Term cohorts outcomes

Breastfeeding rates during admission and at discharge were higher in the intervention compared to both control groups (Table 3). Infants in FICare also showed higher rates of exclusive direct breastfeeding at discharge. These results were confirmed by multivariable analyses adjusted by 5’ Apgar score and SNAPPE-II (p < 0.01). Age to reach full oral feeding was earlier in FICare infants than in their CC (p < 0.06) and HC (p < 0.01) peers without differences in growth patterns between the study groups.

Table 3 Main clinical outcomes of the term infant study participants

Late-onset sepsis was lower in FICare than in CC (p = 0.06) and HC (p = 0.03) groups. Although more infants in the FICare needed ECMO, no differences in other co-morbidities or overall mortality were found between the intervention and control groups (Table 3). Intermediate care and total length of stay were shorter in FICare than in controls (CC and HC), and discharged occurred at an earlier post-menstrual age in the former. Number of visits to Emergency Services within the first 6 months after discharge were lower in FICare compared to controls.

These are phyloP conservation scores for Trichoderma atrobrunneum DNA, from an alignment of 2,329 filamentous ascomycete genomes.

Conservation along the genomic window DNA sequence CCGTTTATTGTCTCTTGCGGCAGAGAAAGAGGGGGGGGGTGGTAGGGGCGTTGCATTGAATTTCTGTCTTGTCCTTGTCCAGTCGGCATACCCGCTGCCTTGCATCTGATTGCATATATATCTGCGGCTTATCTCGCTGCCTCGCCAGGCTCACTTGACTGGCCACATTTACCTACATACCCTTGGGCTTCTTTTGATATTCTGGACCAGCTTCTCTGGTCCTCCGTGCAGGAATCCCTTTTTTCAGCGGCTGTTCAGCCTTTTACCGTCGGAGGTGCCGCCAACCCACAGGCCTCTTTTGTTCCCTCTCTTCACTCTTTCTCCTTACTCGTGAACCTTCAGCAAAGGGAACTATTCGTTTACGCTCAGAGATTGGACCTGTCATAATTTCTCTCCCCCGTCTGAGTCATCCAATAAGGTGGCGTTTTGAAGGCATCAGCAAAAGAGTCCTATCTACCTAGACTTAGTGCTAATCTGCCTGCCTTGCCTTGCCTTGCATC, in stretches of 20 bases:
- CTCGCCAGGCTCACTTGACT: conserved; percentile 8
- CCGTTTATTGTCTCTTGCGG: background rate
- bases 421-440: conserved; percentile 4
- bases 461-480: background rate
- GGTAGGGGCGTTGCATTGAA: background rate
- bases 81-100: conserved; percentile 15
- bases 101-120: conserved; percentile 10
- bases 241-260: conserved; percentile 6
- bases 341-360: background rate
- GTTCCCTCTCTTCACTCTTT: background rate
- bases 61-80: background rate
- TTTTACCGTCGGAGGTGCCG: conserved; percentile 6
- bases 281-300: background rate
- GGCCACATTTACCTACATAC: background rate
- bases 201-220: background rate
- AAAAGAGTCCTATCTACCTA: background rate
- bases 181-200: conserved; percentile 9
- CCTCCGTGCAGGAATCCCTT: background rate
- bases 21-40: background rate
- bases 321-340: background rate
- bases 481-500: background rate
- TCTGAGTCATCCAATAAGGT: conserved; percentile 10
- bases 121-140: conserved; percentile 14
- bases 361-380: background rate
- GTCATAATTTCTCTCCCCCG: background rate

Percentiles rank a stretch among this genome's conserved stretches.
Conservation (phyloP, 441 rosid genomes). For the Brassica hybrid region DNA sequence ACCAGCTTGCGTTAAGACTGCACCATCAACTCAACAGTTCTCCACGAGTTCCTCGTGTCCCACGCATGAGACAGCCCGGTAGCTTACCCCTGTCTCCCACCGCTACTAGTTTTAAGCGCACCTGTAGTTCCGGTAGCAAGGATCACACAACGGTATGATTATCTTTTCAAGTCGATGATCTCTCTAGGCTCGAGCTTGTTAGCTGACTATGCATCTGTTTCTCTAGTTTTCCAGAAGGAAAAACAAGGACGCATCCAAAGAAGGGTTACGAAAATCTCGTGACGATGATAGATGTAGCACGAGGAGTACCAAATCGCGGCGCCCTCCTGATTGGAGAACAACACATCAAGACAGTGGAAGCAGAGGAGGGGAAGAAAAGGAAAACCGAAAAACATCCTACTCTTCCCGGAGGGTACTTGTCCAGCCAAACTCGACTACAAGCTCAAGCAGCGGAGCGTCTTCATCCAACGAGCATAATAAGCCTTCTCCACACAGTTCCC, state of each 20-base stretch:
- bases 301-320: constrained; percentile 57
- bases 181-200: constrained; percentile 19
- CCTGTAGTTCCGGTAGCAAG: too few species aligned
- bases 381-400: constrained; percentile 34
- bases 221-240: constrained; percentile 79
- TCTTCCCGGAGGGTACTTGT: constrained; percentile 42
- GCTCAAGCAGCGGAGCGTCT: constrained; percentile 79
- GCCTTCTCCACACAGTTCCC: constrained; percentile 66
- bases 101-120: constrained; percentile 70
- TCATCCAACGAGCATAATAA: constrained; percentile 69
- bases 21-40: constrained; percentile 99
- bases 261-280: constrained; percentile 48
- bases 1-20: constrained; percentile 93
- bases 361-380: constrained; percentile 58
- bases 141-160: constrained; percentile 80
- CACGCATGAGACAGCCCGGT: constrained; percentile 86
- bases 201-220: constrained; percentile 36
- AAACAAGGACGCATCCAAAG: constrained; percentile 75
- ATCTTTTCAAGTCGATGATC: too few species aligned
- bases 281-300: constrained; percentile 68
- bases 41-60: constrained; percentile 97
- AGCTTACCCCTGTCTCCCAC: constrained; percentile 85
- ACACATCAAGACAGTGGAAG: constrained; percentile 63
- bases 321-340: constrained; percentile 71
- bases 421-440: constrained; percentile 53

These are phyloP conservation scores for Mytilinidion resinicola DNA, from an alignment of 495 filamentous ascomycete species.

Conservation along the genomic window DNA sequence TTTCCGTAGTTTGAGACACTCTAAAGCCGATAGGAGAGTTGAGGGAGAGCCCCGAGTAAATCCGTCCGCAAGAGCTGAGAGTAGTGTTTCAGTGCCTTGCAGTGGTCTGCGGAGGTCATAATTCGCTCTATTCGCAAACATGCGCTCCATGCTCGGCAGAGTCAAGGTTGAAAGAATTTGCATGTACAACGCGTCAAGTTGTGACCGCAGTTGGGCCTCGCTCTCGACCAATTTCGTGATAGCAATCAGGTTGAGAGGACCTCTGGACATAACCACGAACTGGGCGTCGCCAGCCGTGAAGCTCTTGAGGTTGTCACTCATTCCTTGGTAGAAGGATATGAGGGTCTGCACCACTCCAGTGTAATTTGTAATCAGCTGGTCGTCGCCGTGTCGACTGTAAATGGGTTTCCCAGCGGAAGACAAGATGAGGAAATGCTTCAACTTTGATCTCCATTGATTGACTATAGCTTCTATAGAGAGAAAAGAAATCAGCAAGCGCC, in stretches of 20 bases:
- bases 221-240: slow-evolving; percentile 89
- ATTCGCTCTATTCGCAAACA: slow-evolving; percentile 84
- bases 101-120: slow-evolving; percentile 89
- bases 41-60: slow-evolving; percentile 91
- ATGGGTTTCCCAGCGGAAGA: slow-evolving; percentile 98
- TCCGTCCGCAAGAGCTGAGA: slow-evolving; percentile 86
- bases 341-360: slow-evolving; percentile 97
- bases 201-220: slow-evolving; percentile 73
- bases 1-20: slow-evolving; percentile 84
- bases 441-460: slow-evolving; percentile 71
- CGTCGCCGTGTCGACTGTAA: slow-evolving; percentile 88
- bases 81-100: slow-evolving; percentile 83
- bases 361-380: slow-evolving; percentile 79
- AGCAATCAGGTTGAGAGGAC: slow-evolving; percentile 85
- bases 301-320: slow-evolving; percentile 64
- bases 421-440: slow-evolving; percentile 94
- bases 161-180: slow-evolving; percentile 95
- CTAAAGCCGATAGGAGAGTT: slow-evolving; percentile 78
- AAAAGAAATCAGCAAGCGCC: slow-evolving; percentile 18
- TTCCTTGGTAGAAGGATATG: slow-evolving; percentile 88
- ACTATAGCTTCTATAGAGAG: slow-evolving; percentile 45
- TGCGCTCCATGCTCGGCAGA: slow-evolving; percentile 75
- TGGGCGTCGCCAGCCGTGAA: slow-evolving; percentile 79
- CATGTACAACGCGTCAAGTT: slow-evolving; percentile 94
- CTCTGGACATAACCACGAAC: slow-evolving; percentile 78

Group sample sizes of 52 and 104 achieve 100,00% power to reject the null hypothesis of zero effect size when the population effect size is 1.02 and the significance level (alpha) is 0.050 using a two-sided z test.

The term CC and HC infants did not differ in any of the variables that were considered in these analyses.


This is the first study carried out at a tertiary NICU attending all type of complex conditions, either medical or surgical, where the benefits of FICare in the short and mid-term outcomes of critically ill term infants are reported; and supports previous intervention-related benefits reported in the preterm infant.1,2,3,5,6,8,9 Our study cohorts differ from those included in most studies about FICare in two features. First, our study gathers a wider variety of main neonatal diagnoses as well as gestational age ranges. Second, the complexity of FICare intervention is higher due to a wider family caregiver curricula and an earlier infant-family dyad enrolment and start of intervention.13 Of note, a recent but rather small study reports on the feasibility of FICare implementation in a larger and sicker population of newborns compared to their own standards.19